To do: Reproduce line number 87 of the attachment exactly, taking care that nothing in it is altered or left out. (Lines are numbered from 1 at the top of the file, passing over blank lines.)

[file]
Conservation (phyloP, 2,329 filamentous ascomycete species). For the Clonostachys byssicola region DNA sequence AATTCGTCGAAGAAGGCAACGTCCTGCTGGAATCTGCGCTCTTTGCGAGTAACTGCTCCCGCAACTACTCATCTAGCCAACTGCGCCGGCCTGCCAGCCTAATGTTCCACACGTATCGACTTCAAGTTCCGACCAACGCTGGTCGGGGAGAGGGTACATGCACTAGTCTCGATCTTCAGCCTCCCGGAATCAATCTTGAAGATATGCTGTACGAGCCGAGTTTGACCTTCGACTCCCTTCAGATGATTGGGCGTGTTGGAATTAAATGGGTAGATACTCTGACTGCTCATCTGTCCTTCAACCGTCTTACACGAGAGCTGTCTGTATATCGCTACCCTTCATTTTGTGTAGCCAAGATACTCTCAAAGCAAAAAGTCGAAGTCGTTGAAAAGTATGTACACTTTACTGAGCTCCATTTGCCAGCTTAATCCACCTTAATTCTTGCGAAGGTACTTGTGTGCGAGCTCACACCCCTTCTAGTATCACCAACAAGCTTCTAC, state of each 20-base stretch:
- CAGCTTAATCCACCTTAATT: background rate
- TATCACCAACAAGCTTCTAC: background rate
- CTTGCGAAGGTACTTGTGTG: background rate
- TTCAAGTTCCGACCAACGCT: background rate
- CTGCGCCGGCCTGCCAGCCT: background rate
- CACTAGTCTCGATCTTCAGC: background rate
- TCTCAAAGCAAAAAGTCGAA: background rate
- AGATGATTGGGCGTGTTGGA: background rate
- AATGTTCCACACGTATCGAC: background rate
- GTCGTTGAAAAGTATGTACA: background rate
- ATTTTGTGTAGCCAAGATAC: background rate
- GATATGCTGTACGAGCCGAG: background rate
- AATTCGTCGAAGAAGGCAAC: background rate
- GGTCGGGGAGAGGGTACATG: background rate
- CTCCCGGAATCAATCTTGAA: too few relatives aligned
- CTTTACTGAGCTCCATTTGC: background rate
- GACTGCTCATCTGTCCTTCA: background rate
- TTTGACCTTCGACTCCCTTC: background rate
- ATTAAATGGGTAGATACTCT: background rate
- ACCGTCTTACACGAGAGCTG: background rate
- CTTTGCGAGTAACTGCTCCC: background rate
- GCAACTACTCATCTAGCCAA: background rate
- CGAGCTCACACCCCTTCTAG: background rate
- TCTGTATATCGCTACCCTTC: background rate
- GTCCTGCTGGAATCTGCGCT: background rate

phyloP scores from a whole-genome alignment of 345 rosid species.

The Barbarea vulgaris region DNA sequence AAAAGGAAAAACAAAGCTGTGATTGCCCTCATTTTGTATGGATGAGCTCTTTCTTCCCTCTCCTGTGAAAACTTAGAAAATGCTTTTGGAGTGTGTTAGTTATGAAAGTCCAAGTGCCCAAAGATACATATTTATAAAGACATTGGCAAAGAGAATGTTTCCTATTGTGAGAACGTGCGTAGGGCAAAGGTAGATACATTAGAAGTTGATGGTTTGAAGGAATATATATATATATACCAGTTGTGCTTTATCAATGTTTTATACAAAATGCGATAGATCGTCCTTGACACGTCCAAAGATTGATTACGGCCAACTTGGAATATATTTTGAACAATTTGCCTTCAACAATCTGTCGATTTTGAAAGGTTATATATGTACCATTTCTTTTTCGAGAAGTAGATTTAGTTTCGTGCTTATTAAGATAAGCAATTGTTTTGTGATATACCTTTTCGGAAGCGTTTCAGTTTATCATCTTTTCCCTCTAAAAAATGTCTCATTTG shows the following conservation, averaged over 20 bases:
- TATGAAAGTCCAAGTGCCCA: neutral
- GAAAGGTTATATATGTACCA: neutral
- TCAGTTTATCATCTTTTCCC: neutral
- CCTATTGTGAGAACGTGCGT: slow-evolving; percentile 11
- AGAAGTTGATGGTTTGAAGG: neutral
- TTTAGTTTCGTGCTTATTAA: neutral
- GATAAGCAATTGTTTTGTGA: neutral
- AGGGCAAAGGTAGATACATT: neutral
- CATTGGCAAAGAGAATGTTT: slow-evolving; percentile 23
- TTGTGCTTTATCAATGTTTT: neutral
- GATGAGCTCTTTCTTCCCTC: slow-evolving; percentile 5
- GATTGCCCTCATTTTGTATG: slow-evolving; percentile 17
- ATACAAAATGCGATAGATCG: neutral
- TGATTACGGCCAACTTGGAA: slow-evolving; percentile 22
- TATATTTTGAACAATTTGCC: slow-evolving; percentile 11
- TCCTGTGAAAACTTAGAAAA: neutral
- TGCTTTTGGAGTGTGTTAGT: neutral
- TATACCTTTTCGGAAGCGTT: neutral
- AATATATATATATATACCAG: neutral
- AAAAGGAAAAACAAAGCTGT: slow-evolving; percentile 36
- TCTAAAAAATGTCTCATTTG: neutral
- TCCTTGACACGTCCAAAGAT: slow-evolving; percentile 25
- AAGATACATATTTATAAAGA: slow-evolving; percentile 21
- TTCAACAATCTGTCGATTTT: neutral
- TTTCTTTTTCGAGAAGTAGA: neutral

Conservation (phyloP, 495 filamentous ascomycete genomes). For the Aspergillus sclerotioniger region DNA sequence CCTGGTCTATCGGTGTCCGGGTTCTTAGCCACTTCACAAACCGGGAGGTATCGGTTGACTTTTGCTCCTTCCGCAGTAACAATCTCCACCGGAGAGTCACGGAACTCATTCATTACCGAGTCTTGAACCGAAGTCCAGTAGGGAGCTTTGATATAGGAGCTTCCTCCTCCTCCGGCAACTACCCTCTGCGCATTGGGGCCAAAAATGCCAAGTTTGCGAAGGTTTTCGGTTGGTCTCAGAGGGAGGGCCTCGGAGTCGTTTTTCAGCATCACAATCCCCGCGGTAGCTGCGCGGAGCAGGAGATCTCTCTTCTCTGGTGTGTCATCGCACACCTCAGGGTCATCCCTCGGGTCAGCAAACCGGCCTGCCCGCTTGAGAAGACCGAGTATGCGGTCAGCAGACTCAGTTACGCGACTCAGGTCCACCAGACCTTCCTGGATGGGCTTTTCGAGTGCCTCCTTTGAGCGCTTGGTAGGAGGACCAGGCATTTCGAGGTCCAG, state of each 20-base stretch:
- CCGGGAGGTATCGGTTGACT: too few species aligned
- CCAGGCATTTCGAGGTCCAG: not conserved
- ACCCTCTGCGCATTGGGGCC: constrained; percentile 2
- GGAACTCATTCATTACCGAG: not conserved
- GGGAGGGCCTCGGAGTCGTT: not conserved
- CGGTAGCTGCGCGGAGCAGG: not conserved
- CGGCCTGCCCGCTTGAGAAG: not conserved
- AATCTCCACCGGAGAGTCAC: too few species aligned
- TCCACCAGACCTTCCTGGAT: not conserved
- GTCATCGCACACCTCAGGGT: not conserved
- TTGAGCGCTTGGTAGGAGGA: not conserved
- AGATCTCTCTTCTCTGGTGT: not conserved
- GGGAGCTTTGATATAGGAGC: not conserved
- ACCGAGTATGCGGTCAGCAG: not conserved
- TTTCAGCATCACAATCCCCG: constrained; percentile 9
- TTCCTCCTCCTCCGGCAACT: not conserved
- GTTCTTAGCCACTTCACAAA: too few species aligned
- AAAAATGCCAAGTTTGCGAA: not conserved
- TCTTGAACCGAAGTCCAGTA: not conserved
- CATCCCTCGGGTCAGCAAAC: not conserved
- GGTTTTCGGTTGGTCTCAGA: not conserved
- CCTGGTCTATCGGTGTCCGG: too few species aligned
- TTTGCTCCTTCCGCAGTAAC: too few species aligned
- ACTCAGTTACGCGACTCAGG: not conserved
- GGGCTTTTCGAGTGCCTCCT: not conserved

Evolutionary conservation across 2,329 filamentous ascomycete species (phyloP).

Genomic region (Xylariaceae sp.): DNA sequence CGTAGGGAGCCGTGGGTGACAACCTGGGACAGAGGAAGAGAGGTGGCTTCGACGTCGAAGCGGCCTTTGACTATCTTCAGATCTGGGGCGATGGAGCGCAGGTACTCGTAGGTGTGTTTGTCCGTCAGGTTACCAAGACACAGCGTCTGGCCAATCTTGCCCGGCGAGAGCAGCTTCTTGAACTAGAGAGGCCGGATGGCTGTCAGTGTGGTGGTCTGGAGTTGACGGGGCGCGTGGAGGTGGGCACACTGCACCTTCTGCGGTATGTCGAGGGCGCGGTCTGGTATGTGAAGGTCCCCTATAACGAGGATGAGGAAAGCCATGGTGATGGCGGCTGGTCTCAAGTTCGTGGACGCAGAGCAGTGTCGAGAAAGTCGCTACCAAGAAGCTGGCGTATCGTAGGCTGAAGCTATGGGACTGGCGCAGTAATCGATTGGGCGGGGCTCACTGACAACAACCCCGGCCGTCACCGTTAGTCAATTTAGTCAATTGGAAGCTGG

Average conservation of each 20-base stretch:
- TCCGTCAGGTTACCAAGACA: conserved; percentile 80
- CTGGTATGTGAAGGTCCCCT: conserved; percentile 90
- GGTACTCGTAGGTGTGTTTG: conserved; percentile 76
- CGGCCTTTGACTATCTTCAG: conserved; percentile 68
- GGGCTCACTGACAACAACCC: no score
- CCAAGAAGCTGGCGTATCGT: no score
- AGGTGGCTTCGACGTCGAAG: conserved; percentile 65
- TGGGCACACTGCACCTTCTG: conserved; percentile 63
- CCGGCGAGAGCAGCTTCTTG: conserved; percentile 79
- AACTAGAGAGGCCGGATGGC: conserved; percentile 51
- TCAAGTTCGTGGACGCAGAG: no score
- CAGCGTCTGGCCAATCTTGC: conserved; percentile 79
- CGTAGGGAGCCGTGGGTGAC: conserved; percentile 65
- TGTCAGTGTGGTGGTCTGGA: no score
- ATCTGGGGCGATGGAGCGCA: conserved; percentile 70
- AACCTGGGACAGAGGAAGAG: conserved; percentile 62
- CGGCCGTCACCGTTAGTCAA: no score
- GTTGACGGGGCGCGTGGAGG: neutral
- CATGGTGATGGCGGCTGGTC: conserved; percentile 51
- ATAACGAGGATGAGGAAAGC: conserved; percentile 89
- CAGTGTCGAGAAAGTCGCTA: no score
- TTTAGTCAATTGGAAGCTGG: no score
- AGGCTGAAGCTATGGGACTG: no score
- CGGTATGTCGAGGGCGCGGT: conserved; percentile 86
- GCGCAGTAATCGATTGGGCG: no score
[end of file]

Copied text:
- GGGCTCACTGACAACAACCC: no score